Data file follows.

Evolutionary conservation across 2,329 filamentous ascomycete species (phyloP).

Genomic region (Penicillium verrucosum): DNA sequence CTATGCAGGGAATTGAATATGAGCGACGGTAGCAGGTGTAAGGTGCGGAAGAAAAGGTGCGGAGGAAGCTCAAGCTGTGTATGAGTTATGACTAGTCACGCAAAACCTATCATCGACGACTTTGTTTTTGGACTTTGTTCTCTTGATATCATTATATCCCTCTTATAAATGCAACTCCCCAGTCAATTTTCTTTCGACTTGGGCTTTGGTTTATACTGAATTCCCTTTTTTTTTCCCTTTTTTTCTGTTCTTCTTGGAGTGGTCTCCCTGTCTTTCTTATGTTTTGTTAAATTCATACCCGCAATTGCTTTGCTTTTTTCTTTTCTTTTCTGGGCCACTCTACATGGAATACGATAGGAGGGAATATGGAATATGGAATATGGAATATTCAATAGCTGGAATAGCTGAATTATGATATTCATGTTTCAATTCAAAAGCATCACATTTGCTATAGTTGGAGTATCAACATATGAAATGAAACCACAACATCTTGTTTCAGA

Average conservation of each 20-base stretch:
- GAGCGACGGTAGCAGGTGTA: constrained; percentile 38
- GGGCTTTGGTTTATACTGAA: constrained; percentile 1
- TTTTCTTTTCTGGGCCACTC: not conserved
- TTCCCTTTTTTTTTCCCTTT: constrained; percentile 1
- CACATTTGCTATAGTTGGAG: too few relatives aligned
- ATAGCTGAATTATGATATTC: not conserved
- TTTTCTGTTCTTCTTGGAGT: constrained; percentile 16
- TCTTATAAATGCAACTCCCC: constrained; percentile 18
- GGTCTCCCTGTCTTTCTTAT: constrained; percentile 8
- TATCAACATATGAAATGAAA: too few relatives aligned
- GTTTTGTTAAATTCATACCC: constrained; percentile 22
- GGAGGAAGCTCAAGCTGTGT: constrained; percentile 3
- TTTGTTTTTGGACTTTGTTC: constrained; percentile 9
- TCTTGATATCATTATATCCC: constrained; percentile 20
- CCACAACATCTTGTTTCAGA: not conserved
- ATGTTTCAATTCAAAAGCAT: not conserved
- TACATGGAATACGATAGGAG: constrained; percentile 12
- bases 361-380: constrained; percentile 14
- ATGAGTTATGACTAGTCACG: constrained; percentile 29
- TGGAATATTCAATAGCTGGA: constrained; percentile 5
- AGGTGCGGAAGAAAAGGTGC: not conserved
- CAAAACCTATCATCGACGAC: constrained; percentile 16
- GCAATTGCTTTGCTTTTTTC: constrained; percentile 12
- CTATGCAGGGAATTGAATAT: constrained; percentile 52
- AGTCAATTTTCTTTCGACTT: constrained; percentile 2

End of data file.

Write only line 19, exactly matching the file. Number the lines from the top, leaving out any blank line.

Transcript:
- ATGTTTCAATTCAAAAGCAT: not conserved